>Alright, so you’re thinking of playing – or running – a fantasy game.
You have the choice of using D&D 4e, Pathfinder, or another system entirely.
My suggestion? Mutants and Masterminds again (can you tell I like this system?). In this entry, I’ll be breaking down a few of the things you’ll need to know if you want to run a fantasy M&M game.
For starters, you need to choose an edition. Either 2nd or 3rd edition will serve your needs very well, and personally I recommend the 3rd edition of the game. It’s newer, it actually DOES have a lot of improvements over the 2nd edition (which is hard; 2e was almost perfect!), and most of the stuff that was made for 2e will still work with a few changes.
Regardless of which edition you’re running or playing in, you’ll need the appropriate core rulebook: the 3rd edition core book is the DC Adventures Hero’s Handbook. Yes, it’s for DC; but M&M does much, much more than what it says on the cover. Other recommended reading is the excellent 2nd edition book Warriors and Warlocks, which contains a number of optional rules for the genre, most of which can be applied to 3e with a little common sense. Your GM will be doing most of this part for you, though; as a player, you only need the core book and whatever optional rules your GM has decided to use.
Step 2: choose your Power Level.
This is really the job of the GM, again, but you’ll need to know it if you’re the player, too. First, a brief primer on how PL works.
Power Level is, as you might guess, a measure of a character’s power. Unlike Class Level or Character Level in D&D or a similar game, it doesn’t change often once the game starts, unless something really important occurs. Basically, PL forms an upper limit on a number of your abilities and traits, and provides a quick way of setting the overall feel of the game.
For classic, low level adventurer style gameplay, set PL to 4. This also happens to be the PL of modern SWAT officers. Expect to face similarly powered humans and lower level monsters, like goblins and such. Also to return villager’s kittens (I’m kidding. Unless that’s how your GM rolls).
For a slightly more epic starting level similar to D&D 4th Edition, set PL to 6 – the level of “street level superheroes.” At this level, you can expect to be taking on greater threats, like dark elves in a high fantasy setting, or evil sorcerers and their cultists. Or saving a tavern from being burned down by Hobgoblins and Ogres.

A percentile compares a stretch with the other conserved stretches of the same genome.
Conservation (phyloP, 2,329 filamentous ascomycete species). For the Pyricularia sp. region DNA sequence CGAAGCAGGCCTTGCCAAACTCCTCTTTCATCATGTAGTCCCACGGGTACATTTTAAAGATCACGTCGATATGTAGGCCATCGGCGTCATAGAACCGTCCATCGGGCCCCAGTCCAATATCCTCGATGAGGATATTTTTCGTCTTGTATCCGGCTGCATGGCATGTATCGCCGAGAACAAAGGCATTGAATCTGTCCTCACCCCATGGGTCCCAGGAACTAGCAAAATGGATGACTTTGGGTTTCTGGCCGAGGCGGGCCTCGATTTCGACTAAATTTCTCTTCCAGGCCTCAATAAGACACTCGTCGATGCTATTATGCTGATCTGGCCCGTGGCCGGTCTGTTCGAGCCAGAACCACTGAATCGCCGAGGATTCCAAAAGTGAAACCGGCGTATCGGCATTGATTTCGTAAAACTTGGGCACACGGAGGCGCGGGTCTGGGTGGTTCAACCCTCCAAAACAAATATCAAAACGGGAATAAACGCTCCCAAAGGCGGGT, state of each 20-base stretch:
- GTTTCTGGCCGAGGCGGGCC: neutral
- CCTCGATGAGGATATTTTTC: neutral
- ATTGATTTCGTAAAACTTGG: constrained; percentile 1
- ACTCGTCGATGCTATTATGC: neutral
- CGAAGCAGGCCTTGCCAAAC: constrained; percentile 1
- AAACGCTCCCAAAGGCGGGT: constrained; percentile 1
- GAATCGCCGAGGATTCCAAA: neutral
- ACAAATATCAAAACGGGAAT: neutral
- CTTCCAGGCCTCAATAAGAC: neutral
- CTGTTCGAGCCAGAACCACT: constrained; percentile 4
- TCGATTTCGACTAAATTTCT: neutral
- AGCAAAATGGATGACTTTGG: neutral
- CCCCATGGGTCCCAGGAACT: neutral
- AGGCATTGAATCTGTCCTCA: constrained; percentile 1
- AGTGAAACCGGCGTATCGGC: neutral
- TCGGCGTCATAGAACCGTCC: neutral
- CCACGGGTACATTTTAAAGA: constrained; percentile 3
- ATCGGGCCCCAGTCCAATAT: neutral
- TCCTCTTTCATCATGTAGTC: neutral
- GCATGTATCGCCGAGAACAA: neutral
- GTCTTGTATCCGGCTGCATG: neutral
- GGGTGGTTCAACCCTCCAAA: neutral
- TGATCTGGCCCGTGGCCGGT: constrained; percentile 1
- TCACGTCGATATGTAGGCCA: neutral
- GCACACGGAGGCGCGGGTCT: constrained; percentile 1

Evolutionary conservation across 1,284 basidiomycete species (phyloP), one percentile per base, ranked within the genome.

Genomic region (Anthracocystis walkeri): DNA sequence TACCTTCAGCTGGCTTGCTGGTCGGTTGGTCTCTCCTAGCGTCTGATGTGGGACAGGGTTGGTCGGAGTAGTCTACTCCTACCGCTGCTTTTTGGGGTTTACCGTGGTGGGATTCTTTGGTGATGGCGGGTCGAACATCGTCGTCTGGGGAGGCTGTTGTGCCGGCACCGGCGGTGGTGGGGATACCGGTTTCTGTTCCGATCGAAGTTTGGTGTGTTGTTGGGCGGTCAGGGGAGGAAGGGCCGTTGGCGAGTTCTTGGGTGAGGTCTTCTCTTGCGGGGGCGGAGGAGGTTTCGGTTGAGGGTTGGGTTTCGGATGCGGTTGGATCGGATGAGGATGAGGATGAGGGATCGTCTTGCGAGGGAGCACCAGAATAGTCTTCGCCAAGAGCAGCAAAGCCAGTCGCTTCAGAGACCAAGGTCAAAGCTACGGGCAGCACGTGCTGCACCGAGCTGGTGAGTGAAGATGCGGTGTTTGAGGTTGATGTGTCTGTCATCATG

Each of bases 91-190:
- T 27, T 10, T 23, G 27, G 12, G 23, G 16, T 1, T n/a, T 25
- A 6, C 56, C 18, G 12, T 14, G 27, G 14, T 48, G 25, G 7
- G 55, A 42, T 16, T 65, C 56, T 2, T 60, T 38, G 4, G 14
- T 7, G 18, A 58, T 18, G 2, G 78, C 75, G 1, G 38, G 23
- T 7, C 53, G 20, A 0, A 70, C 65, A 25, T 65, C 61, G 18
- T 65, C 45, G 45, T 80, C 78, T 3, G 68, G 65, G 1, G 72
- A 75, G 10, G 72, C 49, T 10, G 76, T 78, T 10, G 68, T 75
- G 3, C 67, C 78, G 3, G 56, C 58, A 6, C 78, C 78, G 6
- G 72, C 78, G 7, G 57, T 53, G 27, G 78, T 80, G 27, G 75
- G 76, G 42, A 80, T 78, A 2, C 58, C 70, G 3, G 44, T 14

If you want something a bit more “Conan” ish, try PL 8 – “Cinematic Action.” This is where most movie action heroes fall in, and Conan the Barbarian probably fits in here somewhere as well. You might wind up with your own kingdom to defend at this level, and the players will take a major role in the world. If you want a mythological comparison, think “Odysseus.”
PL 10? The heroes are demigods, powerful wizards, warriors of legendary cunning and skill. This is also the default PL for superheroes in a modern setting. Expect to save the world before afternoon tea, fight demons summoned by evil mages, and so on. Think “Hercules/Heracles.”
As you can imagine, one PL makes a LOT of difference. Even a single Power Point can make a big difference. But that’s a digression for another time – what matters right now is picking the PL that grants the feel you want for your game.
For my fantasy game, I’m going to pick PL 6 – I already have some character ideas I like, and that level seems like the best for reproducing them well.
Step 3: Optional Rules
In a fantasy game, we don’t charge PP for equipment unless it’s unusual to the setting or particularly rare. Characters are assumed to possess appropriate equipment to round out their abilities. This is the sort of rule that favors martial or highly skilled characters, like warriors, or rogues over spellcasting characters like wizards; then again, a fighter will need his weapon, and a wizard won’t. It’s a fair tradeoff.
Come back next time for Step 4: Create your character! – in which I’ll be creating a sample Fantasy character and explaining the process step by step.